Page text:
Last month a USA court found that a hit song performed and co-written by Shakira was in fact copied from an earlier work.
Shakira had previously collaborated with Dominican rapper El Cata on the song 'Loca'. The song, which sold over 5,000,000 copies worldwide, also featured on her album 'The Sun Comes Out'. Whilst Loca was based on an earlier version of a song written and recorded by El Cata, the court found that the earlier song had in fact been copied from Ramon Arias Vazquez's song called "Loca Con Su Tiguere", which was written in the 1990s, and therefore copyright infringement had taken place.
The rights to Loca Con Su Tiguere are held by Mayimba Music and it was Mayimba which brought the claim against Sony, Shakira's publisher. Sony had distributed the song in both Spanish and English.
Shakira is listed as songwriter of Loca along with El Cata and she is also credited as producer. The respective contributions of the song writers are not known.
As Shakira wasn't a defendant does that mean she is off the hook?
No, Shakira will probably have signed a publishing agreement with Sony and if that agreement is drafted on standard industry terms then it will contain a number of provisions which protect Sony in such situations. For example the agreement is likely to contain an indemnity which Sony is entitled to claim under in the event that a third party brings an intellectual property infringement claim in respect of any of the songs delivered by Shakira to Sony under the agreement. It would be usual to see a broad indemnity provision allowing a publisher to claim under an indemnity for all costs, losses, damages etc that it has incurred due to any such third party intellectual property claim. The agreement is also likely to contain warranties from Shakira that the songs she has provided/will provide to Sony under the agreement are original and do not infringe a third party's intellectual property rights. A warranty is a contractual promise which if breached means that the non-breaching party can claim damages for losses it has incurred due to such breach, from the other party.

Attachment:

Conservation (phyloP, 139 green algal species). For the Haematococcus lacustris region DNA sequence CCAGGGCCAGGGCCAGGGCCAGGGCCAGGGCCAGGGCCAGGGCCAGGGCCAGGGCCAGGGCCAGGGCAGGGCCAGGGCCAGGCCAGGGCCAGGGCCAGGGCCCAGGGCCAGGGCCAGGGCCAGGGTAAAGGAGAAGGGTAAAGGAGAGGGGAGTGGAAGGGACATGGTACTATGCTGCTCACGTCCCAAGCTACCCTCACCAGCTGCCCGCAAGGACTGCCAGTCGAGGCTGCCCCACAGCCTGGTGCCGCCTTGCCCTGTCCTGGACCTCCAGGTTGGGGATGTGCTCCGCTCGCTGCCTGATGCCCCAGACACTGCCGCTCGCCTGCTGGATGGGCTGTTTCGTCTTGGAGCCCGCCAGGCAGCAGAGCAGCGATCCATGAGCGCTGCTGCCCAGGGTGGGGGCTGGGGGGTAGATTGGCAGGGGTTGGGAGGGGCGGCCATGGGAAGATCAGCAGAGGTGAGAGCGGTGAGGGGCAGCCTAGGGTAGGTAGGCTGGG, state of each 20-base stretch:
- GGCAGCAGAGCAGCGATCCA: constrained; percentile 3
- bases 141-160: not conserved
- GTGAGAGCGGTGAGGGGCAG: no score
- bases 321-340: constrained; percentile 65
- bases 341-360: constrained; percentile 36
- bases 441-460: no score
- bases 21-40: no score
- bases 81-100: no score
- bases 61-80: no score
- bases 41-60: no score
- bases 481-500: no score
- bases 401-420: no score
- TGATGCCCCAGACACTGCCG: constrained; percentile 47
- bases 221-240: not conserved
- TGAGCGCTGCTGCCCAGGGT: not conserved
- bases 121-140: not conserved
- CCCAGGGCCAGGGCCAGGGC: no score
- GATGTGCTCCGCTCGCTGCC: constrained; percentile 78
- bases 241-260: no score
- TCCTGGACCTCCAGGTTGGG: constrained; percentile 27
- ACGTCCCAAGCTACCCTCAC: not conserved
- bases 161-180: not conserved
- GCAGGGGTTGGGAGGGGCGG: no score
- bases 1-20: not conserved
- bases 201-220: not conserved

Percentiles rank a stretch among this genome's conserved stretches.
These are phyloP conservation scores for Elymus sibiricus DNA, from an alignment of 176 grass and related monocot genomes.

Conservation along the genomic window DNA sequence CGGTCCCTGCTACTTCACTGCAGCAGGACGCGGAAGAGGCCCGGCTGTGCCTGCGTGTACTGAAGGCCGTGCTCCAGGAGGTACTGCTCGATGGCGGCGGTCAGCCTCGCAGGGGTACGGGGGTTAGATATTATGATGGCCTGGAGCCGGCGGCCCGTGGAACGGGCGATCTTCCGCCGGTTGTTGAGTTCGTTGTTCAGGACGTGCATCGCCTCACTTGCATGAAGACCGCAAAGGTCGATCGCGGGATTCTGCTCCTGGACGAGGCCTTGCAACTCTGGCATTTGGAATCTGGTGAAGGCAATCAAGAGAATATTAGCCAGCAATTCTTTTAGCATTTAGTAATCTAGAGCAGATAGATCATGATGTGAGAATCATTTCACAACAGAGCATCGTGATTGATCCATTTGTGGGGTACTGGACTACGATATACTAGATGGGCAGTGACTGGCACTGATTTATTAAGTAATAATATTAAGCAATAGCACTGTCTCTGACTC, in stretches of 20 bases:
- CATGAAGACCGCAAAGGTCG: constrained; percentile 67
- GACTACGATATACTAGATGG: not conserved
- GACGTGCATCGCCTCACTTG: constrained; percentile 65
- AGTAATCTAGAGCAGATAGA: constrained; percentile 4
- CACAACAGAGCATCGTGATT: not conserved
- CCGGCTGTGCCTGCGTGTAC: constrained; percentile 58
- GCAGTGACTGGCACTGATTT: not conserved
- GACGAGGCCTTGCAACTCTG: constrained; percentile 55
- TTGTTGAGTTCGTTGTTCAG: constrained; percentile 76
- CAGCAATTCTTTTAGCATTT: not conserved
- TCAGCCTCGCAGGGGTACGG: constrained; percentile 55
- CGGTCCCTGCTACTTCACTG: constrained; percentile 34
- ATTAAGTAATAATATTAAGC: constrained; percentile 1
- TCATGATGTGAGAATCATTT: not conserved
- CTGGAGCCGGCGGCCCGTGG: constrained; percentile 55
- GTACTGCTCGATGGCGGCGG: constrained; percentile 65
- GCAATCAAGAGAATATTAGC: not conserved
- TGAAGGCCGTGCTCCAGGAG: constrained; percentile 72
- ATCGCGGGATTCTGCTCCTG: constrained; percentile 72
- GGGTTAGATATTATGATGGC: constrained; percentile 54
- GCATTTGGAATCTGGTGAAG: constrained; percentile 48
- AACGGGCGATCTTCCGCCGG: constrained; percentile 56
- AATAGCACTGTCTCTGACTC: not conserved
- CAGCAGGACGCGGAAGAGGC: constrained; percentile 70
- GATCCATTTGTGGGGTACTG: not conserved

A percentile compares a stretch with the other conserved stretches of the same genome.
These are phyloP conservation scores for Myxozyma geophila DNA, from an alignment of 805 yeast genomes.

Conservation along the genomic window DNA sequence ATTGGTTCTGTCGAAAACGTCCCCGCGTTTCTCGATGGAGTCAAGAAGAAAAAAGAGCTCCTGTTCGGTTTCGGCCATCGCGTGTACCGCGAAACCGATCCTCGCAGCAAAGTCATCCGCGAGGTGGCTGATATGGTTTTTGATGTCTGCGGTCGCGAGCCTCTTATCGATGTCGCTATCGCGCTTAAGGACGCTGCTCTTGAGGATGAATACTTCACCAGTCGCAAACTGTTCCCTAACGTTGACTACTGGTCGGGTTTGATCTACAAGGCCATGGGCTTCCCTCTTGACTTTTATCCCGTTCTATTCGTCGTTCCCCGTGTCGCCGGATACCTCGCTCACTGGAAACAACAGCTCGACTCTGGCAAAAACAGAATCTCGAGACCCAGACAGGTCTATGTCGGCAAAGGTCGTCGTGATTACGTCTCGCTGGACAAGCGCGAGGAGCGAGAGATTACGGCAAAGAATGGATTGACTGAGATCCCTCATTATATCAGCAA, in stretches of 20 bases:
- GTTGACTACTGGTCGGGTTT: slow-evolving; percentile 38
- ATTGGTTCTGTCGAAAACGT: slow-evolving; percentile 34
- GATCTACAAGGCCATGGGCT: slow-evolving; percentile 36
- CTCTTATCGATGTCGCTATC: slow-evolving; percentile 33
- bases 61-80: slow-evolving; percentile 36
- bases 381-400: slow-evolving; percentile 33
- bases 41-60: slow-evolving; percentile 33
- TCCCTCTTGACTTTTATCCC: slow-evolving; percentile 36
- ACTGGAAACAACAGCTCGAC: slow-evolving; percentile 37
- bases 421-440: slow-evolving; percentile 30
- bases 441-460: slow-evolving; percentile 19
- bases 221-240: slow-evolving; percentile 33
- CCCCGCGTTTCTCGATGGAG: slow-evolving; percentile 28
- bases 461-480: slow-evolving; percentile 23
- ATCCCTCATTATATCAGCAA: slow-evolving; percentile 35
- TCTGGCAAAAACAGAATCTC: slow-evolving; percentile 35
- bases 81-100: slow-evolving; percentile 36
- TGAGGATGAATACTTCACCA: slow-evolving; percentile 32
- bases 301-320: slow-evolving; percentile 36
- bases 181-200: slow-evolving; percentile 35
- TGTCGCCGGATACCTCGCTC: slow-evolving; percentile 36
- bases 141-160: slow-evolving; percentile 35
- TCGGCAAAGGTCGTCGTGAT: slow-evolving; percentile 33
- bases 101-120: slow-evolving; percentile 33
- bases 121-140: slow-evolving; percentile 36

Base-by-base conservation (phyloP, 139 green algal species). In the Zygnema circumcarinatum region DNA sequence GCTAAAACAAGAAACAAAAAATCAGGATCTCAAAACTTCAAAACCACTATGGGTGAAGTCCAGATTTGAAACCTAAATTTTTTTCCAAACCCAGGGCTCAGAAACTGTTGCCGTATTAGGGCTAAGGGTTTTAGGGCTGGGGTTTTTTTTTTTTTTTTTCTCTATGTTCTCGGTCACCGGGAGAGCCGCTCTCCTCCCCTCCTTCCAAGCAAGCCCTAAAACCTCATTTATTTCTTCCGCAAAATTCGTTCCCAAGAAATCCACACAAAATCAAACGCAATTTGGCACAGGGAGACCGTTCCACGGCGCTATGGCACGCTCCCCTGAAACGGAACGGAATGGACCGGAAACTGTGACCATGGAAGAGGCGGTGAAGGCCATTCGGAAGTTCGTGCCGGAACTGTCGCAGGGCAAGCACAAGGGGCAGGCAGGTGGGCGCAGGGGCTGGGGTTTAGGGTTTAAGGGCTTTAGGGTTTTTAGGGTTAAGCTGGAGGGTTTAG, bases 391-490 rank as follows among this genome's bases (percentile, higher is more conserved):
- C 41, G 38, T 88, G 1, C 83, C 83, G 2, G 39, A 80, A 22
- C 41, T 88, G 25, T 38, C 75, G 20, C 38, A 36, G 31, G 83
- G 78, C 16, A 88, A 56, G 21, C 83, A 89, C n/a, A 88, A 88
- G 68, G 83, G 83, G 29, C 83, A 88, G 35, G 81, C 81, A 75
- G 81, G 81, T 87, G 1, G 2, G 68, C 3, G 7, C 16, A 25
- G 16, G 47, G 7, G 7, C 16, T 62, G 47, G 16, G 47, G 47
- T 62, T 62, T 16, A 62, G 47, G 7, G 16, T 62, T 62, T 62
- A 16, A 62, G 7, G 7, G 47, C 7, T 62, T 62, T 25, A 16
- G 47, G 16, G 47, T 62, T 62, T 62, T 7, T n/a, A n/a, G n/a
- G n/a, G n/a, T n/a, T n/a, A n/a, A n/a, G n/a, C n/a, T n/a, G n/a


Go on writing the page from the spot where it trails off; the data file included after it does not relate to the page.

What could Shakira have done to protect herself?
When collaborating with others it can be difficult to know if a collaborator's contribution is original. It is important therefore to put a written collaboration agreement in place with any collaborator which gives legal protection in the event of a third party intellectual property claim arising from the collaborator's contribution. It is recommended that the collaboration agreement contains warranties and indemnities from the collaborator. Under a collaboration agreement Shakira (in this case) would have been able to claim under the indemnities for her losses caused by her contributor's copyright infringement, to the extent that they are able to meet their liabilities under such an indemnity.
How we can help
For advice on all copyright issues, drafting of collaboration agreements, publishing agreements and any other music industry agreements please contact Carol Isherwood at [email protected] or 03700 865882.
This document is for informational purposes only and does not constitute legal advice. It is recommended that specific professional advice is sought before acting on any of the information given.